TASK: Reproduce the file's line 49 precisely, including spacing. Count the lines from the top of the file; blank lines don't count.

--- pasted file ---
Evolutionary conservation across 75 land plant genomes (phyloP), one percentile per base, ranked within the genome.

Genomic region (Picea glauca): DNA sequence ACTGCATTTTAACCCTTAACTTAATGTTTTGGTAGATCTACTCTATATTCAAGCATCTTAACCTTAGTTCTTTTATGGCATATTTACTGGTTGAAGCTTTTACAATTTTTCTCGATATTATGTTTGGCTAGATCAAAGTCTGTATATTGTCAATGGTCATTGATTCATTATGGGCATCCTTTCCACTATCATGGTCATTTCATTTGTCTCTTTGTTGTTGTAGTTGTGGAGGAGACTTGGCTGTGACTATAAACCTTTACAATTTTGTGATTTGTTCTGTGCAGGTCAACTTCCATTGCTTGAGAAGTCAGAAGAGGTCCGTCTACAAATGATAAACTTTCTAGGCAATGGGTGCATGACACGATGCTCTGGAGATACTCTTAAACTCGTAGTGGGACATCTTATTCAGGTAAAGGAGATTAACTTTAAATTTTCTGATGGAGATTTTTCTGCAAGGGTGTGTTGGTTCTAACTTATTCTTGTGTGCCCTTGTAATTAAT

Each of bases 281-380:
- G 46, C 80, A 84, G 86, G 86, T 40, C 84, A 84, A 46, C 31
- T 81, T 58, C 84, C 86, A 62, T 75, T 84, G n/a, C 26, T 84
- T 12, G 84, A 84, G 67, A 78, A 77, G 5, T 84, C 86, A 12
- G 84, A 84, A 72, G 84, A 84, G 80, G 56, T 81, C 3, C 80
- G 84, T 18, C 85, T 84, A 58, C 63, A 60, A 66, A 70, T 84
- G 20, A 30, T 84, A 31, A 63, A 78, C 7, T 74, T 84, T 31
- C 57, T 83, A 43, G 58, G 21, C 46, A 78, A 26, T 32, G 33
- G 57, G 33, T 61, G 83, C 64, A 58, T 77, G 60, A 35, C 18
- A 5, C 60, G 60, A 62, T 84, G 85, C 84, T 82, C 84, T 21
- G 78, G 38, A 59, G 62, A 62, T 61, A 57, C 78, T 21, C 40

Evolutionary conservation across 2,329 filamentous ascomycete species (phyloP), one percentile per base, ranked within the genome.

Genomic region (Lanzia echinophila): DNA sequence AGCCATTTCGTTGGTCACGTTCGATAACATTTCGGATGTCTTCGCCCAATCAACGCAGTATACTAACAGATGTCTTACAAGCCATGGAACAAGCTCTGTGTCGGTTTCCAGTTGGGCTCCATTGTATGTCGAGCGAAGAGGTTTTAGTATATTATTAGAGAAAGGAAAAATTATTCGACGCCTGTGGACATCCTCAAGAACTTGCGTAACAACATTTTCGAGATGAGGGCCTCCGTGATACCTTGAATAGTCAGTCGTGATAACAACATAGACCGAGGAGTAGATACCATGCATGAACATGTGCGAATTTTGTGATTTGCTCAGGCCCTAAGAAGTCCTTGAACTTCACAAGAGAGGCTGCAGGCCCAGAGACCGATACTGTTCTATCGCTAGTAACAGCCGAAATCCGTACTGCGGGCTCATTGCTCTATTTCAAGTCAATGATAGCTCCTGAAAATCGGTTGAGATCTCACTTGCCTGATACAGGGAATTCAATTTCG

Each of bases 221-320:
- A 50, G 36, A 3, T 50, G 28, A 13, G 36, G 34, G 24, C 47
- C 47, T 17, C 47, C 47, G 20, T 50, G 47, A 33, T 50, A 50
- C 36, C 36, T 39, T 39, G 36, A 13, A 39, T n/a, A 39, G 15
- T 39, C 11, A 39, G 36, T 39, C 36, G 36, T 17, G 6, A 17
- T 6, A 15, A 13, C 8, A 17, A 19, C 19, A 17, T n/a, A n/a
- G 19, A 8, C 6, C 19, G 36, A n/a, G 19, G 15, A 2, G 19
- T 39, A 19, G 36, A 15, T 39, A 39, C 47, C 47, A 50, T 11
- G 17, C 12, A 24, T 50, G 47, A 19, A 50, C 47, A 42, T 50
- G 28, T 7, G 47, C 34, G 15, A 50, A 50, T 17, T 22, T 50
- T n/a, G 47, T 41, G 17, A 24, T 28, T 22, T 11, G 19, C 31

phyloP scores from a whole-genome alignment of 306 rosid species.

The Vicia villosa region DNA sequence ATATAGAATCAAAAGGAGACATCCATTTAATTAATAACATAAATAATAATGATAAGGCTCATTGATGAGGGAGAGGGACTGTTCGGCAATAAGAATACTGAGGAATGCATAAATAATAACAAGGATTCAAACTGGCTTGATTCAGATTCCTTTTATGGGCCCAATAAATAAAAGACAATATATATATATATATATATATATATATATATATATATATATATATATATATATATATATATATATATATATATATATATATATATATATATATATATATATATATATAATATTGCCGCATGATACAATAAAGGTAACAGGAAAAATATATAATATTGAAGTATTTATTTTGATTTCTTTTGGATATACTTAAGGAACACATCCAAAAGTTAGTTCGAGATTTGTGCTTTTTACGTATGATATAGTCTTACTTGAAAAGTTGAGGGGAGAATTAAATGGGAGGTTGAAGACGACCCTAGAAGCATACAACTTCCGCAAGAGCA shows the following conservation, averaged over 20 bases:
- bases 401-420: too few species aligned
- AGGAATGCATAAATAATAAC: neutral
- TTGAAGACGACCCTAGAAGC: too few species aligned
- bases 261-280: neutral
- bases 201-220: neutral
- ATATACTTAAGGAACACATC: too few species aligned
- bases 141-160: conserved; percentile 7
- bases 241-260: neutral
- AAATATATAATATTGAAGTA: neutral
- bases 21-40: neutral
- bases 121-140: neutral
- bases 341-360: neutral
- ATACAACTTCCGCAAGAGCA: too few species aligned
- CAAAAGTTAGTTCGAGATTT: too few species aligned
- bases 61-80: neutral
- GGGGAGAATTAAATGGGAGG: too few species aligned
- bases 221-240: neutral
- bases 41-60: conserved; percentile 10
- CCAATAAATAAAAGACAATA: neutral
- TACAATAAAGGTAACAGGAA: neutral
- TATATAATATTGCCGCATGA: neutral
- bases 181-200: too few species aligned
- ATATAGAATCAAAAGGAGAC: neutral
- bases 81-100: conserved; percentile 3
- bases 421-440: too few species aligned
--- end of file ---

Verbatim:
- TATATAATATTGCCGCATGA: neutral